Illustrations by Justin Sweet, showing scenes from various Kull stories by Robert Howard.

What should Sword & Sorcery campaigns feel like?

There was a discussion on Dragonsfoot about how to bring a feeling of Sword & Sorcery to oldschool D&D. Like most of these discussion, the focus was on deciding which races and classes should be available for player characters, how to handle healing and magic items, and things like that. But I think that’s starting the whole topic at too late a point. Before you can make choices on how to evoke the spirit of Sword & Sorcery through game rules, you first need to establish for yourself what kind of atmosphere and emotions you want to evoke in the first place.

I think at the most fundamental level, long before going into any specific elements, they key aspect that makes Sword & Sorcery a thing is that it is not a rational form of fantasy, but an emotional. The plots in Sword & Sorcery are almost always very simple and basic. I can’t really think of any story that has intricate plans, unexpected turns, and surprising reveals about hidden motives or betrayals. It’s not a genre of conspiracy plots and whodunits. Hero’s can be very clever, but their plans are remarkable in their simplicity rather than their complexity. Their strengths lie in improvisation combined with determination, and generally work only because of their outstanding martial skills. Plans help to shift the odds in their favor, but at the end it has to come down to a contest of force against force.

Sword & Sorcery can have considerable depth, but it’s not a cerebral experience. It is very much emotional. When we see philosophy make an appearance, it’s overwhelmingly existentialist. A philosophy that deals with giving meaning to a life after realizing that logic is hollow and empty and reason can not give you any joy. And that being said, Sword & Sorcery is fun! It doesn’t have to be humorous. It’s often grim and full of pain, but I think it’s almost always meant to be thrilling and exhilarating. Elric and Kane can be very brooding and morose, but that’s not why we like them. We like them because they inevitable will be overtaken by fury and then kick everyone’s ass, and it will be glorious.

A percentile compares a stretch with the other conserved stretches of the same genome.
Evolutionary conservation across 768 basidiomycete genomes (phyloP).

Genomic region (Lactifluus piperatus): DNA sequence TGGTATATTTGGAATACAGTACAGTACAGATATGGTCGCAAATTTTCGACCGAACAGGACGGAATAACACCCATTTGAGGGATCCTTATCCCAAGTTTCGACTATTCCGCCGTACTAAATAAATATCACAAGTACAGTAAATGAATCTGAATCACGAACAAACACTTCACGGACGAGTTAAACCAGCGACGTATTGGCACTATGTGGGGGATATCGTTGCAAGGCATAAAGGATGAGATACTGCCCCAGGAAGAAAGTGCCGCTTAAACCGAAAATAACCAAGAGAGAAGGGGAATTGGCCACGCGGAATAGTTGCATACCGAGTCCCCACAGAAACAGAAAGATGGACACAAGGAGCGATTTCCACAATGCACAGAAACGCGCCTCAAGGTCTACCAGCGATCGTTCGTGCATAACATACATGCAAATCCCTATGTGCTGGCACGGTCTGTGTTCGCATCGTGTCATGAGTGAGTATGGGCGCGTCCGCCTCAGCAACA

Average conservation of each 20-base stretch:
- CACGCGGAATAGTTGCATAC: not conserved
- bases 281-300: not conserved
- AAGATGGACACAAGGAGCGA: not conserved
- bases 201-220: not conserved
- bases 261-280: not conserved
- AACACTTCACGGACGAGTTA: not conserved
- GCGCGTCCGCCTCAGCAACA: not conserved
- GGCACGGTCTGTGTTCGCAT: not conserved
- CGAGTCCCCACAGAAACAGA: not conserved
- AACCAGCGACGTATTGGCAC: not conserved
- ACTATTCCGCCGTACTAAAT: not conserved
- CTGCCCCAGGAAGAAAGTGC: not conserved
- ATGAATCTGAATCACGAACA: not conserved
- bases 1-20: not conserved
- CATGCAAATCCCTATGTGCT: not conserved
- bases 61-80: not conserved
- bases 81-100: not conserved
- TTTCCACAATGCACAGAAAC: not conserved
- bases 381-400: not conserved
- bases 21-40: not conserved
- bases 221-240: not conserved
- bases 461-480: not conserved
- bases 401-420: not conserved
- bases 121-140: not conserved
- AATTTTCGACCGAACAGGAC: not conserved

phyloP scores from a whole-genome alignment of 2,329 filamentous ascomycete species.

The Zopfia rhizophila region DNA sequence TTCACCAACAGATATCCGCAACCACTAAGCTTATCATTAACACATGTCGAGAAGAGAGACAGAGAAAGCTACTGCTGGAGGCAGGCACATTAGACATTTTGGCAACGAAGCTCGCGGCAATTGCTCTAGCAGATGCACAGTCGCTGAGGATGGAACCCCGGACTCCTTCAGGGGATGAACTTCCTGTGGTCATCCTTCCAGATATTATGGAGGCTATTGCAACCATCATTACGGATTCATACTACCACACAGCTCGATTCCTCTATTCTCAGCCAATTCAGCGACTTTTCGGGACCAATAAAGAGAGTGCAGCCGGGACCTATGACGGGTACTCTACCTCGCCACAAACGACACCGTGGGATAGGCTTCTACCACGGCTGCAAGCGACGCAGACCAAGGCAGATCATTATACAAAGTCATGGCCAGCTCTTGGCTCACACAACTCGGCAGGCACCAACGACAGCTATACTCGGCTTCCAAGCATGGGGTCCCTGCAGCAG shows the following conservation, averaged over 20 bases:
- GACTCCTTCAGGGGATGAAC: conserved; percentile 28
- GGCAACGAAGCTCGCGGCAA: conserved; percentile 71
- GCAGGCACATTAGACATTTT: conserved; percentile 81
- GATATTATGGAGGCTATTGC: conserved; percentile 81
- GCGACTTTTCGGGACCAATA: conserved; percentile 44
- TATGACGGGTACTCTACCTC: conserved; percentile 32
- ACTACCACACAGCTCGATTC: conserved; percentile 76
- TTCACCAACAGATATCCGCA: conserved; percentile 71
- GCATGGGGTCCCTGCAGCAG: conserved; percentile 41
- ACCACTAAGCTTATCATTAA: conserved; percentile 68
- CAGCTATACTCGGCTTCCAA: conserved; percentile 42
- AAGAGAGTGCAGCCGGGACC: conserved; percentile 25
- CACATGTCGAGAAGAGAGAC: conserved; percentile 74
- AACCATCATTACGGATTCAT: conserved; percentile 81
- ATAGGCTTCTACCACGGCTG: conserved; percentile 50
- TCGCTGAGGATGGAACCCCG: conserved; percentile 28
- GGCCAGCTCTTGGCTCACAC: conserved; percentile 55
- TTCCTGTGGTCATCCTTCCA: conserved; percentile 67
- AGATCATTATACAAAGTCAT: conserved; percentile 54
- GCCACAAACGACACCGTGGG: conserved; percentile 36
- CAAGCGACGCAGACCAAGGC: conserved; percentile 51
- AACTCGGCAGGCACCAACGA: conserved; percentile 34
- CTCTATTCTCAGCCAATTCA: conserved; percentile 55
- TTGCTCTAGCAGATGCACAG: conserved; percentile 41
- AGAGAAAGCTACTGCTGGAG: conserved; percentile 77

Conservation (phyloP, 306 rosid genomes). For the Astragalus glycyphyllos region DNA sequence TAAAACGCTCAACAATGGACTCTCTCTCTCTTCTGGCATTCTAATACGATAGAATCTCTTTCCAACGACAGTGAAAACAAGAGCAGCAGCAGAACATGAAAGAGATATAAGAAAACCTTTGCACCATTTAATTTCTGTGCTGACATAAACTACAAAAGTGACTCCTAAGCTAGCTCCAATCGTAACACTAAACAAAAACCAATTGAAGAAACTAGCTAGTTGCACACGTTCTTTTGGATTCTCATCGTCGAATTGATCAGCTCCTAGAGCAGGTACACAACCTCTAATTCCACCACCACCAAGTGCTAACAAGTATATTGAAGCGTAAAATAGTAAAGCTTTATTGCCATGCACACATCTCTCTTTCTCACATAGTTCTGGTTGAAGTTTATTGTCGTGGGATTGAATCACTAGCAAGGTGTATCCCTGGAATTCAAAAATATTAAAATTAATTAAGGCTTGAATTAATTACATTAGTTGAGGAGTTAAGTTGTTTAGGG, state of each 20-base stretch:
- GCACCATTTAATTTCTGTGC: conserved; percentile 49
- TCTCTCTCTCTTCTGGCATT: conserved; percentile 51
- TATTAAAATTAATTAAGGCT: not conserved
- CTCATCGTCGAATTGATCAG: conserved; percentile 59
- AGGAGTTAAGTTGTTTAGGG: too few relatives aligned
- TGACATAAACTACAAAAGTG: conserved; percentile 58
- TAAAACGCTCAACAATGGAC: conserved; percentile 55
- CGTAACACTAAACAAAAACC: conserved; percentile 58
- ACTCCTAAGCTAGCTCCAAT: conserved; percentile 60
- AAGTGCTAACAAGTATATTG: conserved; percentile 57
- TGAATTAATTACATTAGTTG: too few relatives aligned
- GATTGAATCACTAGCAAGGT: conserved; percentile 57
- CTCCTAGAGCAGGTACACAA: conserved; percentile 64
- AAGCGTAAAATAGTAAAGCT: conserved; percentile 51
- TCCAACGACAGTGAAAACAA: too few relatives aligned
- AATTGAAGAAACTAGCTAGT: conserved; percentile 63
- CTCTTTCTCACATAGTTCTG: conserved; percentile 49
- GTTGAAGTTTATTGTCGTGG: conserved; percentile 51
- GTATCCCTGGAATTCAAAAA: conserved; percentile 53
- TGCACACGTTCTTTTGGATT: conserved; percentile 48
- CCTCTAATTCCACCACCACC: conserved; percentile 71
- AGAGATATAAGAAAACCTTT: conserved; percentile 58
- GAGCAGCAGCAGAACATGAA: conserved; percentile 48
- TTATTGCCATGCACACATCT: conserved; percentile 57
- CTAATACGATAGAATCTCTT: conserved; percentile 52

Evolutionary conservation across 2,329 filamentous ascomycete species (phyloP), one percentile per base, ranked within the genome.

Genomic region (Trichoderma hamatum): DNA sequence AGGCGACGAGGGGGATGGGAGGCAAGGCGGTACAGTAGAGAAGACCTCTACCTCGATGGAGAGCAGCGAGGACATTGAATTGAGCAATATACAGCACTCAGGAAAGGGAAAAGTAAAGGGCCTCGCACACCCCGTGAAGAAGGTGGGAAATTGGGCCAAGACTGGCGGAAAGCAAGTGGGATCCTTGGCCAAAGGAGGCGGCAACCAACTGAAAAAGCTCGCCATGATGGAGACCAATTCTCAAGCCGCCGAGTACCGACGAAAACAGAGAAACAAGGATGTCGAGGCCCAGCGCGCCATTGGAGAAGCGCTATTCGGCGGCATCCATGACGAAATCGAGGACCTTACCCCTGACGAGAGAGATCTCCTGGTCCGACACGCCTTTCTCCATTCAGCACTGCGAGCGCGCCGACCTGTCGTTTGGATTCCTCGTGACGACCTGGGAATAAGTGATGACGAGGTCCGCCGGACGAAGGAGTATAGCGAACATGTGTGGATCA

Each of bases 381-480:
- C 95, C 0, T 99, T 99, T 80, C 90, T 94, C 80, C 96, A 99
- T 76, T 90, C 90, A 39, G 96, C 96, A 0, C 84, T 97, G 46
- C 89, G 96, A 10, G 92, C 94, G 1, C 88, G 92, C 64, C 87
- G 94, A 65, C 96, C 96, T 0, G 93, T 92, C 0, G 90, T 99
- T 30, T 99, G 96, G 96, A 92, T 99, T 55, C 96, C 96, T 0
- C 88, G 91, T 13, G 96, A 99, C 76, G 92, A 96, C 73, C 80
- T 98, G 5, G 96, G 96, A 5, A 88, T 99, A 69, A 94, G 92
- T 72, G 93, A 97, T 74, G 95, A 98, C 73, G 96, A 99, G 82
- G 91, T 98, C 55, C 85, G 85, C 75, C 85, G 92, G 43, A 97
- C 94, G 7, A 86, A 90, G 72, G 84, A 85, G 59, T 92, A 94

But as a whole, I wouldn’t say Sword & Sorcery is dark. It’s no darker than The Lord of the Rings or A Song of Ice and Fire. That’s not really a distinguishing feature. People also often say that it is more grounded and down to earth, and I can’t really see where that idea is coming from? I think most important of all, Sword & Sorcery is always larger than life. It doesn’t dial up things to the maximum of what would still be sensible, but possibly always goes a little bit beyond. At least I can’t think of anything that I would unambiguously call Sword & Sorcery that is reserved and has both feet firmly on the ground. What Sword & Sorcery certainly is is somewhat grimy and gritty. It is never noble or idealistic, and goes to great lengths to be the opposite of pastoral and quaint. It can be majestic, but never pristine. There is always some degree of both savagery and decadence, and going back the point about being focused on the emotional aspects of fantasy, it is “sensual” in the wider sense of the term. It is bold and has little sense of shame. At times this can shift into sleaze, but I think even then, good Sword & Sorcery is always sincere. I can’t think of any work of Sword & Sorcery that is somewhat ironic or tongue in cheek, and doesn’t take itself serious. Sometimes it does get silly, but even at those times, you always get the impression that the creators think this is awesome and the greatest <expletive deleted> ever. In many later works, which is were you find much of the cheesier examples, there is a clear sense of self-awareness of how silly some of the elements are. But we’re supposed to lough with them, not at them. Even at its dumbest, Sword & Sorcery has no doubt that it’s still cool and awesome. Sword & Sorcery never apologizes for anything. Some of it might be silly or immature, but there is a sense of full acceptance that the creators love what they love. They don’t couch things with irony to defend and shield themselves against accusations of having bad taste.